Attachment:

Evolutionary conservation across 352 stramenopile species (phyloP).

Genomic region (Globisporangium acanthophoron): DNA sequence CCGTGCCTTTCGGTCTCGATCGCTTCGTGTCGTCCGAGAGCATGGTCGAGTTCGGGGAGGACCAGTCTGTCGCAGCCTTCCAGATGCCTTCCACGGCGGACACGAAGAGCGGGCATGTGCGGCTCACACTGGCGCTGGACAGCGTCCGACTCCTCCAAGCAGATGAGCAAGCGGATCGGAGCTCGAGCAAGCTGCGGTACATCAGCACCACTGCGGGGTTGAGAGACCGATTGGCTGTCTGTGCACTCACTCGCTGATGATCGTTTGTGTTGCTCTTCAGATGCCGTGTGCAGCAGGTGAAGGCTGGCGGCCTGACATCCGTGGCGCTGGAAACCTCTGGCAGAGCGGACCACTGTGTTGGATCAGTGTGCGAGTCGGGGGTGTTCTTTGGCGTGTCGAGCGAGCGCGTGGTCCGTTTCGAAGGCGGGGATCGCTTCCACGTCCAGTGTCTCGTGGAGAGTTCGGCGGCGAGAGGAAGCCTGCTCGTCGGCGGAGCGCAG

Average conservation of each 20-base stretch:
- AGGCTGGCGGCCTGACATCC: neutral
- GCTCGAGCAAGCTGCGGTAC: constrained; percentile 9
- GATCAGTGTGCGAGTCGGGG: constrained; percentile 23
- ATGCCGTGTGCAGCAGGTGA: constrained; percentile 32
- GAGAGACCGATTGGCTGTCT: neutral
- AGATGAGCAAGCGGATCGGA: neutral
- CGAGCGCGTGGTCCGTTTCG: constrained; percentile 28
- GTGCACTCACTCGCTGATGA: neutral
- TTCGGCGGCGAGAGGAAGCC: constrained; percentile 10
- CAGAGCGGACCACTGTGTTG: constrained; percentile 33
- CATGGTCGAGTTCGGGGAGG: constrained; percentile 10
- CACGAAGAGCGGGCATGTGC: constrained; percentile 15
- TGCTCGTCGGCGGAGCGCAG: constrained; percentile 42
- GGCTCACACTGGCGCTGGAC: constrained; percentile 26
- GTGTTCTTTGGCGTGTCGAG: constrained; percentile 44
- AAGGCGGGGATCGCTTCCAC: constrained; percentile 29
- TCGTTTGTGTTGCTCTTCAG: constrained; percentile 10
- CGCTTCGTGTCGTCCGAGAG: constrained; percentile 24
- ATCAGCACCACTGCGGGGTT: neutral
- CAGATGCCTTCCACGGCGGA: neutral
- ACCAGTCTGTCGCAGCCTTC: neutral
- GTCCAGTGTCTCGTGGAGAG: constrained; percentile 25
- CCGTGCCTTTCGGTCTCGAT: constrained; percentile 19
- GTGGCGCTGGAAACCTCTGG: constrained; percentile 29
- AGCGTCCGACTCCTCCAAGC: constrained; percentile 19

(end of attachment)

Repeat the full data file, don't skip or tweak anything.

Evolutionary conservation across 352 stramenopile species (phyloP).

Genomic region (Globisporangium acanthophoron): DNA sequence CCGTGCCTTTCGGTCTCGATCGCTTCGTGTCGTCCGAGAGCATGGTCGAGTTCGGGGAGGACCAGTCTGTCGCAGCCTTCCAGATGCCTTCCACGGCGGACACGAAGAGCGGGCATGTGCGGCTCACACTGGCGCTGGACAGCGTCCGACTCCTCCAAGCAGATGAGCAAGCGGATCGGAGCTCGAGCAAGCTGCGGTACATCAGCACCACTGCGGGGTTGAGAGACCGATTGGCTGTCTGTGCACTCACTCGCTGATGATCGTTTGTGTTGCTCTTCAGATGCCGTGTGCAGCAGGTGAAGGCTGGCGGCCTGACATCCGTGGCGCTGGAAACCTCTGGCAGAGCGGACCACTGTGTTGGATCAGTGTGCGAGTCGGGGGTGTTCTTTGGCGTGTCGAGCGAGCGCGTGGTCCGTTTCGAAGGCGGGGATCGCTTCCACGTCCAGTGTCTCGTGGAGAGTTCGGCGGCGAGAGGAAGCCTGCTCGTCGGCGGAGCGCAG

Average conservation of each 20-base stretch:
- AGGCTGGCGGCCTGACATCC: neutral
- GCTCGAGCAAGCTGCGGTAC: constrained; percentile 9
- GATCAGTGTGCGAGTCGGGG: constrained; percentile 23
- ATGCCGTGTGCAGCAGGTGA: constrained; percentile 32
- GAGAGACCGATTGGCTGTCT: neutral
- AGATGAGCAAGCGGATCGGA: neutral
- CGAGCGCGTGGTCCGTTTCG: constrained; percentile 28
- GTGCACTCACTCGCTGATGA: neutral
- TTCGGCGGCGAGAGGAAGCC: constrained; percentile 10
- CAGAGCGGACCACTGTGTTG: constrained; percentile 33
- CATGGTCGAGTTCGGGGAGG: constrained; percentile 10
- CACGAAGAGCGGGCATGTGC: constrained; percentile 15
- TGCTCGTCGGCGGAGCGCAG: constrained; percentile 42
- GGCTCACACTGGCGCTGGAC: constrained; percentile 26
- GTGTTCTTTGGCGTGTCGAG: constrained; percentile 44
- AAGGCGGGGATCGCTTCCAC: constrained; percentile 29
- TCGTTTGTGTTGCTCTTCAG: constrained; percentile 10
- CGCTTCGTGTCGTCCGAGAG: constrained; percentile 24
- ATCAGCACCACTGCGGGGTT: neutral
- CAGATGCCTTCCACGGCGGA: neutral
- ACCAGTCTGTCGCAGCCTTC: neutral
- GTCCAGTGTCTCGTGGAGAG: constrained; percentile 25
- CCGTGCCTTTCGGTCTCGAT: constrained; percentile 19
- GTGGCGCTGGAAACCTCTGG: constrained; percentile 29
- AGCGTCCGACTCCTCCAAGC: constrained; percentile 19